Free writing removes the obstacle of spelling, grammar and punctuation, and instead show cases original content. Its the ideas and thoughts that we want to capture, and cast the technical mechanics of writing aside (don't worry, those misspellings and grammatical car-crashes will be dealt with later as part of the process, but we'll save that for another day).
Our children are fluent verbal communicators in their mother language, they have a mastery on grammar without knowing how or why, they simply speak and their words come out in the correct order. Yet, when it comes to writing, everything they want to say somehow gets lost as they dumb down what they think so that they can spell right or put a comma in the right place.
Free writing helps them to ignore all of that stuff to start with, and prioritise the original thought instead.....after all, they do say content is king!
In The Writers Jungle (a totally brilliant writing program which shows parents how to guide their children through the whole writing process and I couldn't homeschool without) Julie Bogart explains why it is important to give permission to our children to make mistakes in their writing, to not worry about writing rules and simply, just write:
"....the writer must dare to write it wrong first. Yes, you read that right. The only way into the writing jungle is to write and the only thing preventing any of us is the fear that we'll make a mistake. Stop worrying and start writing. Our kids need permission to make as many mistakes as they like in order to begin the process. When they focus on how the writing will turn out before they've begun, they inhibit their creativity"We want our children to make their attempts at writing free from inhibition and doubt, just as they did as young infants making babbling noises trying to formulate their first words. It is through trial and error that they can see what works, and keep moving forward.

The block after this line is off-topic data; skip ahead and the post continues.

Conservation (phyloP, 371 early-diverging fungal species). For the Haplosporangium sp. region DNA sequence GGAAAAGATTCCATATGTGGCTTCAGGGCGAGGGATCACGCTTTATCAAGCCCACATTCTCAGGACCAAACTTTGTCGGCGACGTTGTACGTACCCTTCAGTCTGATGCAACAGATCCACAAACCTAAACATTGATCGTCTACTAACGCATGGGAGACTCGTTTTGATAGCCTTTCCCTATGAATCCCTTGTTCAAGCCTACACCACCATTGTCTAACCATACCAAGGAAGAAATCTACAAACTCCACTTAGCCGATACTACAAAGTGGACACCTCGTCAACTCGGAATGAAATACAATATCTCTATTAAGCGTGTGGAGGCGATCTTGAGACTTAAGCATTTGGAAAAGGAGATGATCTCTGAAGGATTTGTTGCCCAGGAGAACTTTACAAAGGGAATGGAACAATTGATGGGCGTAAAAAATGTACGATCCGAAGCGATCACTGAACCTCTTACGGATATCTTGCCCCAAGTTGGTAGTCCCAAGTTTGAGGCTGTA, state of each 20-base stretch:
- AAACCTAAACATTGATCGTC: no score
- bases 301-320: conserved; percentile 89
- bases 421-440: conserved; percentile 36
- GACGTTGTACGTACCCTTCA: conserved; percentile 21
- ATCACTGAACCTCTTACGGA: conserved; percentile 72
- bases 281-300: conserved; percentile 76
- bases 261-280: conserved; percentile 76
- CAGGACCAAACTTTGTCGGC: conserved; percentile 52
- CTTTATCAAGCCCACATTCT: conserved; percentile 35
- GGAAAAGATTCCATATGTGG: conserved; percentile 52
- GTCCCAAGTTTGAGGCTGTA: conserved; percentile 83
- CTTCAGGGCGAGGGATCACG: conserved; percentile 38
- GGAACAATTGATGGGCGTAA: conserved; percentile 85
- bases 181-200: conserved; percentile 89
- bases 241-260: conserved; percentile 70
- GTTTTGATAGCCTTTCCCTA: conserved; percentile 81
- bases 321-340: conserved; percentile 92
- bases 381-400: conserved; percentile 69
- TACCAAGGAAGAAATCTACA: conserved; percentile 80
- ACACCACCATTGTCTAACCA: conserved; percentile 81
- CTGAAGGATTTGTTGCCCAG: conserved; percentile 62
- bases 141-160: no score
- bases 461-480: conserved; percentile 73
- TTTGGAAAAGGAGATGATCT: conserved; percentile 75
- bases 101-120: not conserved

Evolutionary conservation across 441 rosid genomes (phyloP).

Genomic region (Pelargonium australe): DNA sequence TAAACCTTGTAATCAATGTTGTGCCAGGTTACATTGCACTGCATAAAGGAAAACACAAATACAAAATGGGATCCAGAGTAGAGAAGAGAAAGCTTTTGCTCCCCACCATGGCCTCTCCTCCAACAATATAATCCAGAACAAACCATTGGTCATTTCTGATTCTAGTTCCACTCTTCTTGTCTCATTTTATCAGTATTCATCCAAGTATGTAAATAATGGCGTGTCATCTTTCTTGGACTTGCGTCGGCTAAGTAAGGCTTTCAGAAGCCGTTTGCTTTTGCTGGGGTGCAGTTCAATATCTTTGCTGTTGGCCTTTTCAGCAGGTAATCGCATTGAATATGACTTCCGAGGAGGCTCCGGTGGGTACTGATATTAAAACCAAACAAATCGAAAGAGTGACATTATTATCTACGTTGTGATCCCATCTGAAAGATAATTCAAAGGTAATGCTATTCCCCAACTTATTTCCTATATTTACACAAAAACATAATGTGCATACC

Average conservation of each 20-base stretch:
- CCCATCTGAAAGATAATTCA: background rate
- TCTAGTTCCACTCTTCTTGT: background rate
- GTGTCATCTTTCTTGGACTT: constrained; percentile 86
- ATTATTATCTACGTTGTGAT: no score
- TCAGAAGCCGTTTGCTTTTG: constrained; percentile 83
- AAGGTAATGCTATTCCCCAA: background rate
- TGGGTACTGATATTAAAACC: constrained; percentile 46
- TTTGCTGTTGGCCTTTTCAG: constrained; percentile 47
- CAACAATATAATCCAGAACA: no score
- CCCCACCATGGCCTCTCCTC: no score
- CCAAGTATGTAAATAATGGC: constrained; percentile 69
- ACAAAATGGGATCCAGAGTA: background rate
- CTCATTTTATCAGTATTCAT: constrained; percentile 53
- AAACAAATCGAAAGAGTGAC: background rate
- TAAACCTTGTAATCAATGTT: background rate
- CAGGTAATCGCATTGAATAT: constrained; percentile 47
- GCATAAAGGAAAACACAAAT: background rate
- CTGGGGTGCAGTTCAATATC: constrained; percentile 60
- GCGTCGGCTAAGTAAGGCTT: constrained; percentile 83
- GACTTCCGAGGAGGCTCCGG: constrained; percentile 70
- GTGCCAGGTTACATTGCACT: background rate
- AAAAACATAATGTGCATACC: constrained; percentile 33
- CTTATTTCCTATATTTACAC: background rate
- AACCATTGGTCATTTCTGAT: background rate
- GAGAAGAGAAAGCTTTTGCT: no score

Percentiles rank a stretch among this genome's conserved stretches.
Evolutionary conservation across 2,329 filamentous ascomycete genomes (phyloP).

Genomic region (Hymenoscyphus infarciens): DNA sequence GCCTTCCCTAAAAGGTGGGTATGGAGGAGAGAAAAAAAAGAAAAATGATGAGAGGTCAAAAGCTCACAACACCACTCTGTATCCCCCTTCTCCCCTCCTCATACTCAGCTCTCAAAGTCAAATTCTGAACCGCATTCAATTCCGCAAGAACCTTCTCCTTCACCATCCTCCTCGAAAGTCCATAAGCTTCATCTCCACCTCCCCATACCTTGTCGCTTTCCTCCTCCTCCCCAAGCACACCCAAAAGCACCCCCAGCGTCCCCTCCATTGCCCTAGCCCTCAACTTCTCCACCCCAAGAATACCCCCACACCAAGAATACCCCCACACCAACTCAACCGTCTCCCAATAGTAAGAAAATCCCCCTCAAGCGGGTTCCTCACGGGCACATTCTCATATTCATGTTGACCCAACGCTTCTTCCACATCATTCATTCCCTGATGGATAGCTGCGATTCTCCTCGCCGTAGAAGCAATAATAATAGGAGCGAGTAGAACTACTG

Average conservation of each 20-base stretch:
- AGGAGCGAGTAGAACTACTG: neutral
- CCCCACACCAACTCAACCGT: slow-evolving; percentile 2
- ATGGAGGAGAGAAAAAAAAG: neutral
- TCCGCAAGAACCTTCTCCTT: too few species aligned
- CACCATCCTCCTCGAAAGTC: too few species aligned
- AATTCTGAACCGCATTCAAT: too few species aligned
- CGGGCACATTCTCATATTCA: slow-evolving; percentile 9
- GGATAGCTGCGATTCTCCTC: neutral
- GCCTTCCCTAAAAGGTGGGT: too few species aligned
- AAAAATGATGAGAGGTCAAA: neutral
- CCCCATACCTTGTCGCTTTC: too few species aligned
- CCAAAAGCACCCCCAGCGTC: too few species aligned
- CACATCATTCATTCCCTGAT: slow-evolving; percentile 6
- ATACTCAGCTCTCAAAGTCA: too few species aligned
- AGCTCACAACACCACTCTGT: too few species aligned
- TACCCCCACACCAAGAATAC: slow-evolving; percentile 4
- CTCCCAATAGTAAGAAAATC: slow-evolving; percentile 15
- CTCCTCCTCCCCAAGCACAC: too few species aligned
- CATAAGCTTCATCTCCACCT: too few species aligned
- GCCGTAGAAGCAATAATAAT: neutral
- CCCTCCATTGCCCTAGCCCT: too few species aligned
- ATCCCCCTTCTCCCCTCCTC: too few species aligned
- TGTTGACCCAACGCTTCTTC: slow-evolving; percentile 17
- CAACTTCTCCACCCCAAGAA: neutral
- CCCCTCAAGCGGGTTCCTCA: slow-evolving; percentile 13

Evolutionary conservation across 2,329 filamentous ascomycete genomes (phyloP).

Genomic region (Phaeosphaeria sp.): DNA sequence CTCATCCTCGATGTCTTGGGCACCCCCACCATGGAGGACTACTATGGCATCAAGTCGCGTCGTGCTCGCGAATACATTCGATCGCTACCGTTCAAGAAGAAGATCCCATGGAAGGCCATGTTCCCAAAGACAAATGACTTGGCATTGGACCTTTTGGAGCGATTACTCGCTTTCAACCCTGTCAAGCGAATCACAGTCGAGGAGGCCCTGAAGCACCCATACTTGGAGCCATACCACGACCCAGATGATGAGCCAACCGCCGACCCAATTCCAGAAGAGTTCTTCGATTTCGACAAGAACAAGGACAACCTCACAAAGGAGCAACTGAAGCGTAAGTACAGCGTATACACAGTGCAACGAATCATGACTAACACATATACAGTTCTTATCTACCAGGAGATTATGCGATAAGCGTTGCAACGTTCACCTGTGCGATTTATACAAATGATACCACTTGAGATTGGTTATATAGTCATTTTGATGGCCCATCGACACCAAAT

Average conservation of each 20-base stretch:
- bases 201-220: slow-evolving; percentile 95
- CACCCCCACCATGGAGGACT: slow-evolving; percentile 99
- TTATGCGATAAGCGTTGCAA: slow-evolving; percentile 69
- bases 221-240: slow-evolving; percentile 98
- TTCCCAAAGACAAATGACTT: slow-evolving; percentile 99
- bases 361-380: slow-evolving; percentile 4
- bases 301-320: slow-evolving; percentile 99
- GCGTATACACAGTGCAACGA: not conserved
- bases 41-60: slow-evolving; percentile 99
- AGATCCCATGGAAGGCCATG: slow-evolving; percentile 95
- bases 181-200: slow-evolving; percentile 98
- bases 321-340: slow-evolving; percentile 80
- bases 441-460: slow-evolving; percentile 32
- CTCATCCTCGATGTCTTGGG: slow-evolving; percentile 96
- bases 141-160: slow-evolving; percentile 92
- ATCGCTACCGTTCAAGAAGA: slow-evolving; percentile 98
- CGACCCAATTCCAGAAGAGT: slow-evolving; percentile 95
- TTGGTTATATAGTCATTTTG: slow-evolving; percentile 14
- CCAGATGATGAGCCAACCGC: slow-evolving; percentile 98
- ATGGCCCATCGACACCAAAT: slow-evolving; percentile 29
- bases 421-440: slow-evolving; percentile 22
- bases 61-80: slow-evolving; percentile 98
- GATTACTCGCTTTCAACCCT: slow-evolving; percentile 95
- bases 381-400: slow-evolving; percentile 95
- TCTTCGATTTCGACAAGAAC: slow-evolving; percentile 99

How to start free-writing
Writers write best when they know the subject they are writing about. So asking your child to use something they're pretty knowledgeable about or researching can certainly help.
Writing prompts can also be used to suggest something fun to explore in the moment, and at the end of this post you'll find a free 52 week writing prompt PDF you can download.
I did say a little earlier there are no rules....well actually thats not exactly true. There is, but not of the official rules-for-writing kind.
Set a timer for a specified period (usualy begin with just 5 minutes when you start free-writing)
The pencil must keep moving on that paper until the buzzer buzzes. If that means you write ".....I have run out of things to say I don't know what to write anymore I wonder when lunch will be ready....." then that is what you write until the time ends. The pencil must keep moving and creating words.
It really is as simple as that.
You will find that many kids beg to do more. You want to aim to get the timer to finish before they have had enough, so they finish the exercise with enthusiasm.